MINNEAPOLIS -- When Chris Perez went silent, he vowed to maintain his media silence for the entirety of the season. On Sunday, while the Indians celebrated the clinching of the top American League Wild Card spot, the deposed closer approached a group of reporters.
"I'll talk now," Perez said.
Perez covered a wide range of topics, ranging from his troubles on the mound and off the field to being stripped of his ninth-inning duties earlier this weekend. What the pitcher wanted to emphasize, though, was how happy he is to be heading to the playoffs with Cleveland.
After enduring four consecutive losing seasons with the Indians, Perez was savoring the champagne.
"You can't put this feeling into words," Perez said. "It's been a magical year."
With their 5-1 win over the Twins at Target Field, the Indians have earned the right to host Wednesday's Wild Card Game at Progressive Field, with first pitch scheduled for 8:07 p.m. ET. The Tribe ended the season on a 10-game winning streak, picked up 15 victories in their past 17 games, won 21 games in September and finished the campaign with 92 wins overall.
Cleveland has accomplished all of this without the same one-two punch that existed in the eighth and ninth innings in the past few seasons. Setup man Vinnie Pestano's struggles in the first half cost him his role, and the recent woes of Perez cost him his job as well.
Following Thursday's 6-5 win in Minnesota, after giving up four runs in the ninth inning, Perez stopped by the office of manager Terry Francona.
"I'm here to help the team," Perez said. "I went into Tito's office the other night and said, 'I'm not going to cost this team a playoff spot. You need to make a change right now. You've got four or five guys who are throwing the [heck] out of the ball. I don't have an ego. Make the change.' And he did.
"Fans asked me at the start of the year about what my goals are. I told them I'd take 20 saves if we could make the playoffs. We made the playoffs and I've got 25 saves."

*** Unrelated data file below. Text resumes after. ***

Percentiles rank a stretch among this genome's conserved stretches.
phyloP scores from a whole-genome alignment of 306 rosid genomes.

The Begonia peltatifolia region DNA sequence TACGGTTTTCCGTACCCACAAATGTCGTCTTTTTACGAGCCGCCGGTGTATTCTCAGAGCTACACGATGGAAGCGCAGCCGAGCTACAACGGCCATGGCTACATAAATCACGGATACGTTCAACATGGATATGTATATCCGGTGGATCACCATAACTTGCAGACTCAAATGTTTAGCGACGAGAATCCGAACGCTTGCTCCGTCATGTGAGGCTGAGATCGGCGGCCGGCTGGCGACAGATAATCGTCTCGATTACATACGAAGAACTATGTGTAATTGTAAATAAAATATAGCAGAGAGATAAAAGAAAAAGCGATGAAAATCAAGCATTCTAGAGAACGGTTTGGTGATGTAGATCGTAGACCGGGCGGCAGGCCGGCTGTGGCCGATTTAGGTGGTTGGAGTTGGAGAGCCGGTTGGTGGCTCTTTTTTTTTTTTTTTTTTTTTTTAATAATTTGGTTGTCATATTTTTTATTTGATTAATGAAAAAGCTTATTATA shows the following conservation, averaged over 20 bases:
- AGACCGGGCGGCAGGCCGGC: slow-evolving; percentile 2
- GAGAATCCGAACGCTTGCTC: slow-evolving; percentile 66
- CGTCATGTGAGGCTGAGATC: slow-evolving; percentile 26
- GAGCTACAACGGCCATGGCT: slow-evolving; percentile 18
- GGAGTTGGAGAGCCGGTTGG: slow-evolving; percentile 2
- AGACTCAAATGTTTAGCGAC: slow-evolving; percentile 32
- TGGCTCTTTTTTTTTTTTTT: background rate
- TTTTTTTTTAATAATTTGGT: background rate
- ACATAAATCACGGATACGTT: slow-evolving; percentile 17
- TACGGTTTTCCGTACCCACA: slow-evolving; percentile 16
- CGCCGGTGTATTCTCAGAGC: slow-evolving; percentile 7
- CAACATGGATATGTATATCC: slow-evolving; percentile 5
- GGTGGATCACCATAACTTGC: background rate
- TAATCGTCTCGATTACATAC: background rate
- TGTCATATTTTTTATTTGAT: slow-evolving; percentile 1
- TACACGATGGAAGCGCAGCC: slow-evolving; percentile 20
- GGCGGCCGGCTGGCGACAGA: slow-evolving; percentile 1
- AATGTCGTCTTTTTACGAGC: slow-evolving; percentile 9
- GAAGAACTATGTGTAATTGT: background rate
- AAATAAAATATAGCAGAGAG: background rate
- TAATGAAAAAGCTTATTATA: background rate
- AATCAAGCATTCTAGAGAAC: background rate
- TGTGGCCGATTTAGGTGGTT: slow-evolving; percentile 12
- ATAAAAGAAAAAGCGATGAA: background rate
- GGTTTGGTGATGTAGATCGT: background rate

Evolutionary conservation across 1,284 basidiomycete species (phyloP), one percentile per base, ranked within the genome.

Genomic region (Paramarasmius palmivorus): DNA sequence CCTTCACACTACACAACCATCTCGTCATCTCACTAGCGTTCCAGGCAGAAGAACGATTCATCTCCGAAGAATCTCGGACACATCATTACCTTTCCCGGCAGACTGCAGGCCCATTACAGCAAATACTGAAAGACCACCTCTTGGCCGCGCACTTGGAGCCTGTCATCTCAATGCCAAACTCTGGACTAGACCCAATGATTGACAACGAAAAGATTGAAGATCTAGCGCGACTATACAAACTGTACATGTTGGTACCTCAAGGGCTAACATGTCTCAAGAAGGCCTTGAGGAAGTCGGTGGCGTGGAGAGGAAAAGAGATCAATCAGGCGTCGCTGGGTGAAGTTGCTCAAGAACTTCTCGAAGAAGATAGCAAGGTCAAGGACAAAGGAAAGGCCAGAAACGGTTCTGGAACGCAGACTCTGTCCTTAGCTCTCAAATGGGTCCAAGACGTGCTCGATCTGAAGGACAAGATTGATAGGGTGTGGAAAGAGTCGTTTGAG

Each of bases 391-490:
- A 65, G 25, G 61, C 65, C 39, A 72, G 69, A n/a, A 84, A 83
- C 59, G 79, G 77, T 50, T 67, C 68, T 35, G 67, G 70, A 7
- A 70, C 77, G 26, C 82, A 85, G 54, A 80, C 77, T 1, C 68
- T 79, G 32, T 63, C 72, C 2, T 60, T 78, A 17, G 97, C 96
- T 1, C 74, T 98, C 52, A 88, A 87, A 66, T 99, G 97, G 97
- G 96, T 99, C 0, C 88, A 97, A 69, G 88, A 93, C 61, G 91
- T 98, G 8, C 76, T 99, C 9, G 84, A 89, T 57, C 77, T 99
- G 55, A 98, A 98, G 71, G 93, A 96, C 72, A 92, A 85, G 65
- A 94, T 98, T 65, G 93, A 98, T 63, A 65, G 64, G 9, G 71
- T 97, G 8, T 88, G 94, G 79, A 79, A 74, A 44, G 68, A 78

Francona finished the season with a closer-by-committee, but a save situation did not present itself in the final three games.
In 54 appearances this season, which was his fourth as the club's closer, Perez posted a career-high 4.33 ERA with 25 saves in 30 opportunities. He dealt with a right shoulder injury in Spring Training and again in late May, when he was shelved for roughly one month. Upon returning from the disabled list, Perez posted a 0.53 ERA with nine straight saves through the end of July.
Perez also began his media blackout when rejoining the team in Baltimore during the June 24-27 series. The pitcher said he went silent due to some of the things that were written after he faced a misdemeanor drug charge in early June.
"A lot of stuff has happened to me this year," Perez said. "I told my wife I wouldn't talk until the end of the year, good or bad. ... There were some times this year that stuff was written that wasn't accurate. Or, somebody was making assumptions. I would have liked to talk to set the record straight, but I made a decision and stuck by it. It was time to just focus on baseball."
As for his struggles over the season's final two months -- Perez posted a 7.52 ERA with seven home runs allowed in 20 1/3 innings, dating back to Aug. 1 -- the pitcher said he simply has some mechanical adjustments to sort out. He threw off the mound at Target Field on Sunday to work on the issues.
"Physically, I'm good," Perez said. "It's just a little mechanical adjustment I need to make. ... I've had a rough couple of months, but you can't pick when it's going to happen. This game can humble you fast. I still feel I can contribute to this team. I know I'm going to. It's terrible when it happens late in the year and you're in it.
"I haven't given up. I don't know if [I'll pitch] in the fifth inning or the seventh inning, whatever, but I'm going to help the team. At this time of year, especially when you're in it, you toss your ego aside."